Electrical Resychronization of Failing Right Ventricle
To the Editor:
Dubin et al1 recently published their experience with electrical resynchronization of the failing right ventricle (RV) in patients with congenital heart disease (CHD) (6 of 7 with tetralogy of Fallot). The authors used temporary atrioventricular (AV) sequential pacing from 3 RV sites with a paced AV delay set to 90% of the spontaneous PR interval to alleviate the consequences of right bundle branch block (RBBB) on RV electromechanical synchrony. They showed significant increase in cardiac index and maximum RV +dP/dt. No specification was given concerning the RV pacing sites (apex, outflow tract, or septum) that led to the best result. The authors concluded that patients with RV failure and electromechanical dyssynchrony could potentially be treated by electrical resynchronization.
This is not an entirely new concept. In an article published by our group,2 RV resynchronization by a similar method was used successfully to treat acute RV failure in patients with RBBB after surgical repair of CHD (tetralogy of Fallot in 4 of 7). Effect was documented by significant increase in arterial systolic and pulse pressure in all patients followed by immediate clinical improvement. It was concluded that RV resychronization may be used as an adjunct to the treatment of low cardiac output after surgery for CHD.
Two problems should be mentioned. Atrial synchronous RV fusion pacing does not allow for AV delay optimization in patients with prolonged AV conduction, as premature RV pacing would induce left ventricular dyssynchrony and potentially offset positive effects of RV resynchronization. The choice of optimal RV pacing site has not yet been clarified. The inflow part of the RV free wall was chosen in our study2 and should be close to the region of latest RV activation in patients with isolated proximal RBBB. Distal RV conduction, however, may also be influenced by ventriculotomy, and RV activation sequence may vary among patients.
In conclusion, temporary RV resynchronization seems to be a useful tool for the treatment of acute RV failure. Potential clinical benefit of permanent RV resynchronization is still speculative.
We thank Dr Janousek for his comments. We studied a different patient group from that included in his study, and we used different methods. Dr Janousek and his group published important early work demonstrating hemodynamic benefit from atrioventricular optimization and right ventricular resynchronization.1 Their subjects were children (mean age 28 months) with acute heart failure. These subjects were receiving inotropic support after surgical repair of congenital cardiac lesions. They may have had significant left ventricular dysfunction from surgery and cardiopulmonary bypass. The hemodynamic analysis was limited to changes in blood pressure. This is a poor measure of right ventricular performance, and they did not measure cardiac output. Clearly, it is an open question from their study whether the benefit was achieved by altering right ventricular or left ventricular performance, or both, or by changes in ventricular interaction.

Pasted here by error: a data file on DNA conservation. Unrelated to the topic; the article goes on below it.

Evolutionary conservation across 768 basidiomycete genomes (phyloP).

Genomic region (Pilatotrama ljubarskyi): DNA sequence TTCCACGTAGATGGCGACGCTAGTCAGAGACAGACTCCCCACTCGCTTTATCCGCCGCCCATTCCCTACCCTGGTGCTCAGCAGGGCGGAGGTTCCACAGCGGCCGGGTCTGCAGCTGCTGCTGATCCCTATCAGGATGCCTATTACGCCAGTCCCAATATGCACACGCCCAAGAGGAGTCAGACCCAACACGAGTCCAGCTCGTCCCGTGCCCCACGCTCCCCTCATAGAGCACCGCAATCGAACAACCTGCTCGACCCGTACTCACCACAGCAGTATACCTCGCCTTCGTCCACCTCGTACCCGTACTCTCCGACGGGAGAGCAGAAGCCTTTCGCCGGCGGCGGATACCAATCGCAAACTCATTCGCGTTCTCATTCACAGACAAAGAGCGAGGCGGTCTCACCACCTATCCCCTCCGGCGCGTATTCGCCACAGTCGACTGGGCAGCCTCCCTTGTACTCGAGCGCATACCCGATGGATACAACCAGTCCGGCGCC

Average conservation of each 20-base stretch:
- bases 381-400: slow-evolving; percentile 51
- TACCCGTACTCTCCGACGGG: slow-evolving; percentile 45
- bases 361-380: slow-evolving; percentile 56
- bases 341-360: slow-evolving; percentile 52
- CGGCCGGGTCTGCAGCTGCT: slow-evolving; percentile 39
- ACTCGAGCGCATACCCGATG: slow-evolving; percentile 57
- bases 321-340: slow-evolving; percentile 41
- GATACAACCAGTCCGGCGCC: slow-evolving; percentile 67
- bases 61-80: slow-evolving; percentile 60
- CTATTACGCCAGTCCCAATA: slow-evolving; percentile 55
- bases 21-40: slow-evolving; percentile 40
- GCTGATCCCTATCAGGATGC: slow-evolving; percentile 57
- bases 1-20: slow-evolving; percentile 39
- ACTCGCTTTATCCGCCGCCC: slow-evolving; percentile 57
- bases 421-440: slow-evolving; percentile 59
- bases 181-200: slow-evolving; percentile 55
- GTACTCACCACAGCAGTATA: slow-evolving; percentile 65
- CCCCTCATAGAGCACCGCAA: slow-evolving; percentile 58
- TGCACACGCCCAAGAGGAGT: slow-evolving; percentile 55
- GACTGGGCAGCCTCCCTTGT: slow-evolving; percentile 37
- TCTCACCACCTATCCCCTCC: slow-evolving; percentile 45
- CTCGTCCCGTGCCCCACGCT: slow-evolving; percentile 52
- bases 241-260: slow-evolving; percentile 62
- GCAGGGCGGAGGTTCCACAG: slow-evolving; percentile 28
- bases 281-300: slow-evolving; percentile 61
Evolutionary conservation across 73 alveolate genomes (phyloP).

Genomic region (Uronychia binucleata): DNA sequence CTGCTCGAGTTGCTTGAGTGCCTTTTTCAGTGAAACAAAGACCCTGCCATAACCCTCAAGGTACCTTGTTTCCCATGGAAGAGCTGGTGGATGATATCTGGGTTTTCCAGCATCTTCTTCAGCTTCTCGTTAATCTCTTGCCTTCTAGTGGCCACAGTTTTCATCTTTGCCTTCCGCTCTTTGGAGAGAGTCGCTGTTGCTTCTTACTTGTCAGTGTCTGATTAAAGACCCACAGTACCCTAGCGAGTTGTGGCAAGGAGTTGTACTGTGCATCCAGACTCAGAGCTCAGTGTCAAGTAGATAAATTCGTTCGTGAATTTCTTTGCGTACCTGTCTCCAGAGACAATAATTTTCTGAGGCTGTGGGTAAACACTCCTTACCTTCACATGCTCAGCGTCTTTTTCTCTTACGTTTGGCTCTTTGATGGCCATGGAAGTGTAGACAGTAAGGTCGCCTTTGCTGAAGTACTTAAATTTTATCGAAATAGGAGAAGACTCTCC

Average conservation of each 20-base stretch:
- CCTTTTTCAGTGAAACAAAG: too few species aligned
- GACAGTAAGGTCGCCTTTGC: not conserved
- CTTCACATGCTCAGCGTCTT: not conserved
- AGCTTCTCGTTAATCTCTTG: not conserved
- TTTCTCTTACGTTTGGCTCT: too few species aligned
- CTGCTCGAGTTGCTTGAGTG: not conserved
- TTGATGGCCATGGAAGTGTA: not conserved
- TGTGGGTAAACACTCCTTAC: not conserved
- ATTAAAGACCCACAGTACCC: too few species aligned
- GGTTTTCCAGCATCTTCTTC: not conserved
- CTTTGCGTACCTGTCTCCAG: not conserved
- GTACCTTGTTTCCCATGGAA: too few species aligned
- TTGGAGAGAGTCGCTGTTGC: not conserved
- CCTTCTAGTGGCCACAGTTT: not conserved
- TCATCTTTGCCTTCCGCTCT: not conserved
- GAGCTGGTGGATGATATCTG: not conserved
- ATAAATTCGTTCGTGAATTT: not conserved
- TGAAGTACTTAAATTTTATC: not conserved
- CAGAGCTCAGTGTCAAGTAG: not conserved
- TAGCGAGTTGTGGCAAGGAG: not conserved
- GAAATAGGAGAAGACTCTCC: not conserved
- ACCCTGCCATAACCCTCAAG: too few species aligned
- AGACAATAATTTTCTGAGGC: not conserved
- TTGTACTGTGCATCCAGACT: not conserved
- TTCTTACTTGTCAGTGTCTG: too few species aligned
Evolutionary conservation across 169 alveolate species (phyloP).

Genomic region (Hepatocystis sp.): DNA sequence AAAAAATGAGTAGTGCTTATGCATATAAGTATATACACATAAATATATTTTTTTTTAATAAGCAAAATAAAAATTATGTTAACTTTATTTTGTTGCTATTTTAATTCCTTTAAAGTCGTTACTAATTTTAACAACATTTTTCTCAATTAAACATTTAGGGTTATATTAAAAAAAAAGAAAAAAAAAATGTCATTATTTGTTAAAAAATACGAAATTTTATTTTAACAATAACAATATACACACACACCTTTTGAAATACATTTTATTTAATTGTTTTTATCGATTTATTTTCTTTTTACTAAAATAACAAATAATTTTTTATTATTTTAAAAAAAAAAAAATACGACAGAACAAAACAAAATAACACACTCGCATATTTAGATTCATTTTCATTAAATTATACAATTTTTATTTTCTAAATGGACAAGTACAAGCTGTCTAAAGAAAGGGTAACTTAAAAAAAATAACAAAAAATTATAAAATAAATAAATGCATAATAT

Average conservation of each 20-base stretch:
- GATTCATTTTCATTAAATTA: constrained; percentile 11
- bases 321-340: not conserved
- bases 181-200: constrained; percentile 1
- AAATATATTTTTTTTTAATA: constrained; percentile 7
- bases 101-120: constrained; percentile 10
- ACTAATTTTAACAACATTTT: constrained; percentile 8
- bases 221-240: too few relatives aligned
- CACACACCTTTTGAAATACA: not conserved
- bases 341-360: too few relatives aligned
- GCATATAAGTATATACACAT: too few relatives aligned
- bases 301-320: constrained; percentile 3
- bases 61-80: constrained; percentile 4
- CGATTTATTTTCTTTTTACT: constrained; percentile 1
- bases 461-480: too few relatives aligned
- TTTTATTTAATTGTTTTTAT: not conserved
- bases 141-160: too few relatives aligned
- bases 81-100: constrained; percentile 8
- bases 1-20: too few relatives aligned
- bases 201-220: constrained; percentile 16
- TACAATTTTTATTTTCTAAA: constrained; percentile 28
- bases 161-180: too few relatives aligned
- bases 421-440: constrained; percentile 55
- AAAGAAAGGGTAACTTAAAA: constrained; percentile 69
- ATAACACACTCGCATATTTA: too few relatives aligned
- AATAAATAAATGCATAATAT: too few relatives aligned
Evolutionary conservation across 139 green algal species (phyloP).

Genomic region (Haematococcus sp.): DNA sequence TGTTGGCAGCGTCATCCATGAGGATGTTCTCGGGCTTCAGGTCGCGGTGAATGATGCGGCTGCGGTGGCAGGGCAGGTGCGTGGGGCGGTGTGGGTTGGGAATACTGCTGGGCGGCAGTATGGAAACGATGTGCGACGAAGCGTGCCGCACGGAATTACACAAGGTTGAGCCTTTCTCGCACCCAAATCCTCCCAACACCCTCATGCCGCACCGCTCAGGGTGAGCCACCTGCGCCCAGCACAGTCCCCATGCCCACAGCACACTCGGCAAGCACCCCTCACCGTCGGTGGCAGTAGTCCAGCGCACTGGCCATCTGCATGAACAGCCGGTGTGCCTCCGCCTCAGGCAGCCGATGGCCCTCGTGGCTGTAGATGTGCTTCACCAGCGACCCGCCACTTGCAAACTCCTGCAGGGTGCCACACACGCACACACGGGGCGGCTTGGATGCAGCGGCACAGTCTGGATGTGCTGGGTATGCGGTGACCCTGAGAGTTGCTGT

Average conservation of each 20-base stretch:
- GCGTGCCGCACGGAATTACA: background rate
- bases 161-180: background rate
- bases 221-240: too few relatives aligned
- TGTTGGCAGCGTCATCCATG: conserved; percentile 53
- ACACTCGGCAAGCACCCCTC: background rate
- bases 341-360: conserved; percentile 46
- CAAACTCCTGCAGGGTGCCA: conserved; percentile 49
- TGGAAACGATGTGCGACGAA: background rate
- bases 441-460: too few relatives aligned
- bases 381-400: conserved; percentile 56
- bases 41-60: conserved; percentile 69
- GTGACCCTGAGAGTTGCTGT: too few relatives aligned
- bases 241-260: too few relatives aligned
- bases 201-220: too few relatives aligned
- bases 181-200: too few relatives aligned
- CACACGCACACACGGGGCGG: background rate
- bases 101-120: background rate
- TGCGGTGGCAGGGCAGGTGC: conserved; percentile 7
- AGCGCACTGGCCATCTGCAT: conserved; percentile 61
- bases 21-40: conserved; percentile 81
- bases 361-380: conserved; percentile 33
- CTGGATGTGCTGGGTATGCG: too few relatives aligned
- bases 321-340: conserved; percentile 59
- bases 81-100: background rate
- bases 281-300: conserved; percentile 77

In contrast, we evaluated an older group of patients (mean age 23.6 years) with chronic right ventricular (RV) dysfunction. Therefore, this work illuminates a different aspect of RV resynchronization. We directly measured, and demonstrated improvement in, RV performance, as assessed by dP/dt, and cardiac output. No single RV site optimized RV performance for every patient. Rather, the selection of pacing site needed to be individualized. Furthermore, no single RV site produced the narrowest QRS complex for everyone. The narrowest QRS was produced by pacing the RV apex pacing in 3 subjects, the RV septum in 2, and the RV outflow in 2. We agree with Dr Janousek that the role of atrioventricular delay remains indeterminate, and our study does not address this issue.
We disagree with Dr Janousek in one critical area. We believe that our findings demonstrate that RV resynchronization can acutely improve RV performance in selected patients with chronic RV failure. Whether this benefit can be sustained, as it has been for left ventricular resynchronization,2 can only be answered by long-term studies of larger cohorts.